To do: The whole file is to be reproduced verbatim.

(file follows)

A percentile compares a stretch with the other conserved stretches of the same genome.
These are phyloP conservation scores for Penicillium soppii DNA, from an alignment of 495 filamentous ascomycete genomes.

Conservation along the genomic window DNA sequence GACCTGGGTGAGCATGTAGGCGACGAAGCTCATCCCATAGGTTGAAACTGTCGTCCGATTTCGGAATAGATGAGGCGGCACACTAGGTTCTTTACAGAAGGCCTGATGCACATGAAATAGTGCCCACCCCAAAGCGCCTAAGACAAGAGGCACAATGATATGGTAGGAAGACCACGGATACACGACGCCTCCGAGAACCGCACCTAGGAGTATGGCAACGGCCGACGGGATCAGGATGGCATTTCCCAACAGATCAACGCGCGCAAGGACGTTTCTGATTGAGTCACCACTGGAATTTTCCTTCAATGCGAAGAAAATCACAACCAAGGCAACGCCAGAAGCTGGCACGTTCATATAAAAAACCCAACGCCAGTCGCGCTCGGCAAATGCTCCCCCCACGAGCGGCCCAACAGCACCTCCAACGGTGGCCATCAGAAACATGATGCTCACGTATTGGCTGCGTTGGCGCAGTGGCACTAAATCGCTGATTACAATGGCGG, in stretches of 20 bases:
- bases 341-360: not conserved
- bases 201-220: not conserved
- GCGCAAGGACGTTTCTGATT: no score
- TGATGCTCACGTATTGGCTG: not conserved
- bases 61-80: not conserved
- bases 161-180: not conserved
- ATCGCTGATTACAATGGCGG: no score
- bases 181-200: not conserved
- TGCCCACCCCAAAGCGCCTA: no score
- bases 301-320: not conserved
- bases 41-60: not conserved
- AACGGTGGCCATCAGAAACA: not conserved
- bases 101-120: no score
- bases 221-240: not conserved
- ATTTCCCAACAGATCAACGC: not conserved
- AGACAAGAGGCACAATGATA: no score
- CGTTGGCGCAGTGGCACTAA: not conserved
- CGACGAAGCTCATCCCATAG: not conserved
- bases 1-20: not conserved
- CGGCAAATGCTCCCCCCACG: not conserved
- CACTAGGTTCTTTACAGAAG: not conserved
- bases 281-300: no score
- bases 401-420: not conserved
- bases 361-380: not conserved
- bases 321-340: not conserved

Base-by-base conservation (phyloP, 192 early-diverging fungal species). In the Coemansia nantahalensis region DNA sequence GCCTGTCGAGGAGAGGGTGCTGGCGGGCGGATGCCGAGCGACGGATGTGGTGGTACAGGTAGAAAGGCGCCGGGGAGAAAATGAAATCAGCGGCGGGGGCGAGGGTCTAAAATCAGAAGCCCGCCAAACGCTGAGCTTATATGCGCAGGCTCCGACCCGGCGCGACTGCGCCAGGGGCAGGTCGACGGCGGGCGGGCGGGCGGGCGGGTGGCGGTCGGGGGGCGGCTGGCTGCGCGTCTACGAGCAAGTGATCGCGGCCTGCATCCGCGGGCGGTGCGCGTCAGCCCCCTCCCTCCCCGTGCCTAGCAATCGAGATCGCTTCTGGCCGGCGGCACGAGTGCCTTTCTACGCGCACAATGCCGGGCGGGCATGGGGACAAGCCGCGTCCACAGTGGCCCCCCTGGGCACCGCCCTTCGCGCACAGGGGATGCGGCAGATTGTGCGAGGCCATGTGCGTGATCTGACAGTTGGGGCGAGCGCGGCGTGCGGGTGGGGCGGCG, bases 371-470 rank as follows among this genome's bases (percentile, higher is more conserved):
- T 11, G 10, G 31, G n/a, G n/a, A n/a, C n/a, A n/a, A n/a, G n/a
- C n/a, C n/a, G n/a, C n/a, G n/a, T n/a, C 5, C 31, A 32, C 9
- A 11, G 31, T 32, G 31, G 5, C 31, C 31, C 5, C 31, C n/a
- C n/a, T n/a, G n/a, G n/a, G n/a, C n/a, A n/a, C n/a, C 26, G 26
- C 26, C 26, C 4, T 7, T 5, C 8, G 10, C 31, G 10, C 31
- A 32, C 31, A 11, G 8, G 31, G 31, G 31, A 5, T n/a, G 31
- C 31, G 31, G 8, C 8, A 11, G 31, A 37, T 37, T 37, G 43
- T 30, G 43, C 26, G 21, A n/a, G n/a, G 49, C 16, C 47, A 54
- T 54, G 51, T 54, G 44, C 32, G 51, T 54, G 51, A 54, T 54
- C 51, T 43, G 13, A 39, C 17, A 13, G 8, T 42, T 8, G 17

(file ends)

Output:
A percentile compares a stretch with the other conserved stretches of the same genome.
These are phyloP conservation scores for Penicillium soppii DNA, from an alignment of 495 filamentous ascomycete genomes.

Conservation along the genomic window DNA sequence GACCTGGGTGAGCATGTAGGCGACGAAGCTCATCCCATAGGTTGAAACTGTCGTCCGATTTCGGAATAGATGAGGCGGCACACTAGGTTCTTTACAGAAGGCCTGATGCACATGAAATAGTGCCCACCCCAAAGCGCCTAAGACAAGAGGCACAATGATATGGTAGGAAGACCACGGATACACGACGCCTCCGAGAACCGCACCTAGGAGTATGGCAACGGCCGACGGGATCAGGATGGCATTTCCCAACAGATCAACGCGCGCAAGGACGTTTCTGATTGAGTCACCACTGGAATTTTCCTTCAATGCGAAGAAAATCACAACCAAGGCAACGCCAGAAGCTGGCACGTTCATATAAAAAACCCAACGCCAGTCGCGCTCGGCAAATGCTCCCCCCACGAGCGGCCCAACAGCACCTCCAACGGTGGCCATCAGAAACATGATGCTCACGTATTGGCTGCGTTGGCGCAGTGGCACTAAATCGCTGATTACAATGGCGG, in stretches of 20 bases:
- bases 341-360: not conserved
- bases 201-220: not conserved
- GCGCAAGGACGTTTCTGATT: no score
- TGATGCTCACGTATTGGCTG: not conserved
- bases 61-80: not conserved
- bases 161-180: not conserved
- ATCGCTGATTACAATGGCGG: no score
- bases 181-200: not conserved
- TGCCCACCCCAAAGCGCCTA: no score
- bases 301-320: not conserved
- bases 41-60: not conserved
- AACGGTGGCCATCAGAAACA: not conserved
- bases 101-120: no score
- bases 221-240: not conserved
- ATTTCCCAACAGATCAACGC: not conserved
- AGACAAGAGGCACAATGATA: no score
- CGTTGGCGCAGTGGCACTAA: not conserved
- CGACGAAGCTCATCCCATAG: not conserved
- bases 1-20: not conserved
- CGGCAAATGCTCCCCCCACG: not conserved
- CACTAGGTTCTTTACAGAAG: not conserved
- bases 281-300: no score
- bases 401-420: not conserved
- bases 361-380: not conserved
- bases 321-340: not conserved

Base-by-base conservation (phyloP, 192 early-diverging fungal species). In the Coemansia nantahalensis region DNA sequence GCCTGTCGAGGAGAGGGTGCTGGCGGGCGGATGCCGAGCGACGGATGTGGTGGTACAGGTAGAAAGGCGCCGGGGAGAAAATGAAATCAGCGGCGGGGGCGAGGGTCTAAAATCAGAAGCCCGCCAAACGCTGAGCTTATATGCGCAGGCTCCGACCCGGCGCGACTGCGCCAGGGGCAGGTCGACGGCGGGCGGGCGGGCGGGCGGGTGGCGGTCGGGGGGCGGCTGGCTGCGCGTCTACGAGCAAGTGATCGCGGCCTGCATCCGCGGGCGGTGCGCGTCAGCCCCCTCCCTCCCCGTGCCTAGCAATCGAGATCGCTTCTGGCCGGCGGCACGAGTGCCTTTCTACGCGCACAATGCCGGGCGGGCATGGGGACAAGCCGCGTCCACAGTGGCCCCCCTGGGCACCGCCCTTCGCGCACAGGGGATGCGGCAGATTGTGCGAGGCCATGTGCGTGATCTGACAGTTGGGGCGAGCGCGGCGTGCGGGTGGGGCGGCG, bases 371-470 rank as follows among this genome's bases (percentile, higher is more conserved):
- T 11, G 10, G 31, G n/a, G n/a, A n/a, C n/a, A n/a, A n/a, G n/a
- C n/a, C n/a, G n/a, C n/a, G n/a, T n/a, C 5, C 31, A 32, C 9
- A 11, G 31, T 32, G 31, G 5, C 31, C 31, C 5, C 31, C n/a
- C n/a, T n/a, G n/a, G n/a, G n/a, C n/a, A n/a, C n/a, C 26, G 26
- C 26, C 26, C 4, T 7, T 5, C 8, G 10, C 31, G 10, C 31
- A 32, C 31, A 11, G 8, G 31, G 31, G 31, A 5, T n/a, G 31
- C 31, G 31, G 8, C 8, A 11, G 31, A 37, T 37, T 37, G 43
- T 30, G 43, C 26, G 21, A n/a, G n/a, G 49, C 16, C 47, A 54
- T 54, G 51, T 54, G 44, C 32, G 51, T 54, G 51, A 54, T 54
- C 51, T 43, G 13, A 39, C 17, A 13, G 8, T 42, T 8, G 17